Visit London Blog » paintings Enjoy the very best of London Fri, 22 May 2015 17:44:12 +0000 en-US hourly 1 Video: Transforming the Dutch Galleries at the Wallace Collection Tue, 13 Mar 2012 11:00:52 +0000

There’s just one week to go until the newly restored Dutch Galleries at the beautiful Wallace Collection are opened to the public.

This fantastic video give a taster of the amount of work involved in getting the galleries ready for 20 March. I can’t wait to see the finished article!

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David Hockney: A Bigger Picture at the Royal Academy of Arts Mon, 23 Jan 2012 15:49:04 +0000

If you manage to get your hands on tickets for David Hockney: A Bigger Picture at the Royal Academy of Arts, you are in for a treat.

David Hockney is one of Britain’s finest and most-loved artists. He was asked to take part in this exhibition almost five years ago, after the Royal Academy of Arts realised they could base a whole exhibition on his most recent works. 

The paintings are mainly local landscapes created in Hockney’s native Yorkshire. Many of the 150 paintings on display were made within the last eight years and various mediums and media have been used. Some of the most interesting on display are his iPad paintings, depicting glorious landscapes and effectively replacing the traditional sketchbook.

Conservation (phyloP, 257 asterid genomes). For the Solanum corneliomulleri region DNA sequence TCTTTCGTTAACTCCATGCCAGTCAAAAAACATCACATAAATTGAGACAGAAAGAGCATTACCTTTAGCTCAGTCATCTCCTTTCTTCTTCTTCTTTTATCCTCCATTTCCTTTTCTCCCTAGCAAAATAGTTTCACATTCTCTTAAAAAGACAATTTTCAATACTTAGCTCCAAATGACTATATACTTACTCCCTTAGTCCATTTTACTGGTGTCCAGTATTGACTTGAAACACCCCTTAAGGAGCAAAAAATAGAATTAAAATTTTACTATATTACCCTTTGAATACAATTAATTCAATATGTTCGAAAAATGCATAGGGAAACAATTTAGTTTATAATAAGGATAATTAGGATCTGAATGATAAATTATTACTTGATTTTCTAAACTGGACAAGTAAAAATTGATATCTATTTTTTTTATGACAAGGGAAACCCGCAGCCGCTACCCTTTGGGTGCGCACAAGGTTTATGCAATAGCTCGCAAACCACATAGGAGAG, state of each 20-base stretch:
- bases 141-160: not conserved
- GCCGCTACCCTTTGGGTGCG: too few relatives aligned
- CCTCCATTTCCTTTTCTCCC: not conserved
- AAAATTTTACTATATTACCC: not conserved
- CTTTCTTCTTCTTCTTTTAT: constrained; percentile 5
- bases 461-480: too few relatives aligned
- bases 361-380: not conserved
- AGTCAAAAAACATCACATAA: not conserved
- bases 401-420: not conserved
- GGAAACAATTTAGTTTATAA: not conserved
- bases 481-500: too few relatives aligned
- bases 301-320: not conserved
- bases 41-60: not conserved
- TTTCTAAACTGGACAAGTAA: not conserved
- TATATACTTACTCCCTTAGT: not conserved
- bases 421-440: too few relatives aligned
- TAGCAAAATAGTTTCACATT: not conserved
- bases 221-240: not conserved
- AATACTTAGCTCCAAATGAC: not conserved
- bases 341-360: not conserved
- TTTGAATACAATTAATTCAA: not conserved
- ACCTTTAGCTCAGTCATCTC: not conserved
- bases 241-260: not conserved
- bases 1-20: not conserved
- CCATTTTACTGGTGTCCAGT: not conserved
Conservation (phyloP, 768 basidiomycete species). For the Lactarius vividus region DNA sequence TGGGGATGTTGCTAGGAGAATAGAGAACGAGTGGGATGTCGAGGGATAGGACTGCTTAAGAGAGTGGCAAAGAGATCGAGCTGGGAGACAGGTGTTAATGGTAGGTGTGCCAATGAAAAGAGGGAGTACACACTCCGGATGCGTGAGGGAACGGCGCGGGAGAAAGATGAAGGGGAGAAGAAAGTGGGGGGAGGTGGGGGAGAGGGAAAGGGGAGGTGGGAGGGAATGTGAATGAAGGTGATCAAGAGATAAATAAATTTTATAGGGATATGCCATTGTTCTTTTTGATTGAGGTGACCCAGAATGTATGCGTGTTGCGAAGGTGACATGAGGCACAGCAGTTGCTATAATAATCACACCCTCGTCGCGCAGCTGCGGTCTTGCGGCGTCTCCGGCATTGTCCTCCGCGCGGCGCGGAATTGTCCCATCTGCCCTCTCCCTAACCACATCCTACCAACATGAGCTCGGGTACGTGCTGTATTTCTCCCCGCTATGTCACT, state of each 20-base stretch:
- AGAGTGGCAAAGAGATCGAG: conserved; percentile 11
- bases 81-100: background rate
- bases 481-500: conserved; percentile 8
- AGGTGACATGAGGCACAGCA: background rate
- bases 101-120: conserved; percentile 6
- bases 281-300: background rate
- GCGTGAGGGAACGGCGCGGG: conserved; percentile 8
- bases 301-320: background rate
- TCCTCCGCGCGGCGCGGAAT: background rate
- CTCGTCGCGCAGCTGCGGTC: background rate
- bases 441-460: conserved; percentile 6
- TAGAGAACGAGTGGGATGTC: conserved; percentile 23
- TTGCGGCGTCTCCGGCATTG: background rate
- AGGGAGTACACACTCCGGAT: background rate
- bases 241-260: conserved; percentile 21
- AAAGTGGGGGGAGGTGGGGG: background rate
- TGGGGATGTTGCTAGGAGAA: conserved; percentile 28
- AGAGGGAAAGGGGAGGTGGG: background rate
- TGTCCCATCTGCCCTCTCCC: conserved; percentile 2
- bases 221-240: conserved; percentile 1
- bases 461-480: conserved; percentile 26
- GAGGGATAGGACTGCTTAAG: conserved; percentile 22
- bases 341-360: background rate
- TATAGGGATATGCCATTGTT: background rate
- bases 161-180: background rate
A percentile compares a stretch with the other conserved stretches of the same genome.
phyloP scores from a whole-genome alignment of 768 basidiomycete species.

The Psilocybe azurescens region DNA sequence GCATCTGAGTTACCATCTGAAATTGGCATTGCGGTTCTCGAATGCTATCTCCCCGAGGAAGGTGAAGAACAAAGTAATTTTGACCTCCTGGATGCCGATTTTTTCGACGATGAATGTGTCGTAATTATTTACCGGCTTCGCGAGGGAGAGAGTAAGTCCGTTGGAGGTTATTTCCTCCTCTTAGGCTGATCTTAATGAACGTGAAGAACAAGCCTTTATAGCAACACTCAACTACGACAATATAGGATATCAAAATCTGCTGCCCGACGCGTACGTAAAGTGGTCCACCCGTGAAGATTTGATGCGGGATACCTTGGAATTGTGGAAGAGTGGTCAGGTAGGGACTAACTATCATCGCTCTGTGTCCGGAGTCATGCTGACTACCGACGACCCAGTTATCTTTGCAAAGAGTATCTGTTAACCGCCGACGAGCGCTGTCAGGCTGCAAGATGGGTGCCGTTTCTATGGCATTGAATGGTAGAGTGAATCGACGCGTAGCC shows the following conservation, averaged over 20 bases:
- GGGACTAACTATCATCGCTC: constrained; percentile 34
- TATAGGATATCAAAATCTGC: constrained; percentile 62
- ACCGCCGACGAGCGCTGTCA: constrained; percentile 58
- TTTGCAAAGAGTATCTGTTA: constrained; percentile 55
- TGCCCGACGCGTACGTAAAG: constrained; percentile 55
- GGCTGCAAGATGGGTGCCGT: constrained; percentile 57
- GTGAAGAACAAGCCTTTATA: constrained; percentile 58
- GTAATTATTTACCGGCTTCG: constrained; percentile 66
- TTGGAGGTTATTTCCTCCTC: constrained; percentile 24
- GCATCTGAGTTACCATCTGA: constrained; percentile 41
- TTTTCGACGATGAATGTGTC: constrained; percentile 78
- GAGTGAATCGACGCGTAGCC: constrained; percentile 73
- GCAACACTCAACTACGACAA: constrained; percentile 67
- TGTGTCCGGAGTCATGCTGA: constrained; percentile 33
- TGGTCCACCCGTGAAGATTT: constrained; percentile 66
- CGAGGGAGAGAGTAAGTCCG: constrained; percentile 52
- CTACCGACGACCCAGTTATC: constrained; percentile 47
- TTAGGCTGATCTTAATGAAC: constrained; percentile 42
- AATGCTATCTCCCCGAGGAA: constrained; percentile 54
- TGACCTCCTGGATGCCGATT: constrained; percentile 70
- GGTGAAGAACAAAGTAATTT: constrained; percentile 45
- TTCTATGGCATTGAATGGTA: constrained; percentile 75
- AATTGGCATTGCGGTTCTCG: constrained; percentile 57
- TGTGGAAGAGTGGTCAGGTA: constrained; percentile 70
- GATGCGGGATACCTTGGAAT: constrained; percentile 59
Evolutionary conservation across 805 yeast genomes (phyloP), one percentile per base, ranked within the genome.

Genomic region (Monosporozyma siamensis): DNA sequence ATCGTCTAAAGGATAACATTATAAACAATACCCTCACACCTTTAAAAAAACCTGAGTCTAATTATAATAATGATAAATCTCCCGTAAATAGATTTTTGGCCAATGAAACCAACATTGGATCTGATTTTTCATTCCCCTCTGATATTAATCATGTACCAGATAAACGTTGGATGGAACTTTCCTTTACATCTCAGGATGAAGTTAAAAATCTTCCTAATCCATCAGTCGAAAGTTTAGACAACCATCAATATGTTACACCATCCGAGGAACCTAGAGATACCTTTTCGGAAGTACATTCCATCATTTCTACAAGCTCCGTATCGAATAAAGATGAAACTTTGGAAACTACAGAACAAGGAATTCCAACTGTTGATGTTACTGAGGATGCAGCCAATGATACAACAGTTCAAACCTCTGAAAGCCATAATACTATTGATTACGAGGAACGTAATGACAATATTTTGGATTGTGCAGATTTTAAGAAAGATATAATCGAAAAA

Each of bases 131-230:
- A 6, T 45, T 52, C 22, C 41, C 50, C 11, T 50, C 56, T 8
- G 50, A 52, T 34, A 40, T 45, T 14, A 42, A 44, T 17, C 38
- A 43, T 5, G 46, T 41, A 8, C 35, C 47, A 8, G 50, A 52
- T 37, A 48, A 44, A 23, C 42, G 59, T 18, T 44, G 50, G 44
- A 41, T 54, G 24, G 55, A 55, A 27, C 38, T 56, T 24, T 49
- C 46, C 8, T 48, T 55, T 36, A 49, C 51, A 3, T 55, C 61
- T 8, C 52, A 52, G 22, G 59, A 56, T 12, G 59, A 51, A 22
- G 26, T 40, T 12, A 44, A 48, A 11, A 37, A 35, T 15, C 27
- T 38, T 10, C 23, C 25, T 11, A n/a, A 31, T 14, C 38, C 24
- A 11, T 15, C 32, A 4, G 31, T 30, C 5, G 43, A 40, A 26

Some huge paintings have been done using several canvases. “Winter Timber, 2009″ is one example: an oil painting on 15 canvases.  Others are individual paintings filling an entire wall and again, the vivid colours pop out and bring the room to life. 

Some of my favourite paintings on display were inspired by memories from Hockney’s childhood, as well as his recent recollections and they present an extraordinary collection.  The landscapes seem real yet we know they contain an element of the imagined.

David Hockney: A Bigger Picture at the Royal Academy of Arts until 9 April 2012

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Degas and the Ballet at the Royal Academy of Arts Tue, 27 Sep 2011 17:00:30 +0000

For anyone who grew up wanting to be a ballet dancer, there is a stunning exhibition at the Royal Academy of Arts that will bring those childhood dreams alive: Degas and the Ballet: Picturing Movement.

The extensive collection features more than 85 paintings and sculptures of dancers, many of whom were ballet dancers based at the Paris Opéra during the late 1800s.  Edgar Degas was known as the Painter of Dancers and he was fascinated by the study of movement, especially that of dancers bodies.

His works show ballet dancers rehearsing in the studio, performing on stage and preparing off stage. Degas interprets them in such an intimate way that you feel you are also in the room. 

Some of my favourite pieces include Dancers in Blue and Three Dancers, as well as Degas’ famous bronze sculpture Little Dancer Aged Fourteen. The latter is based on a series of 20 drawings of a live model from different angles – a technique known as photosculpture.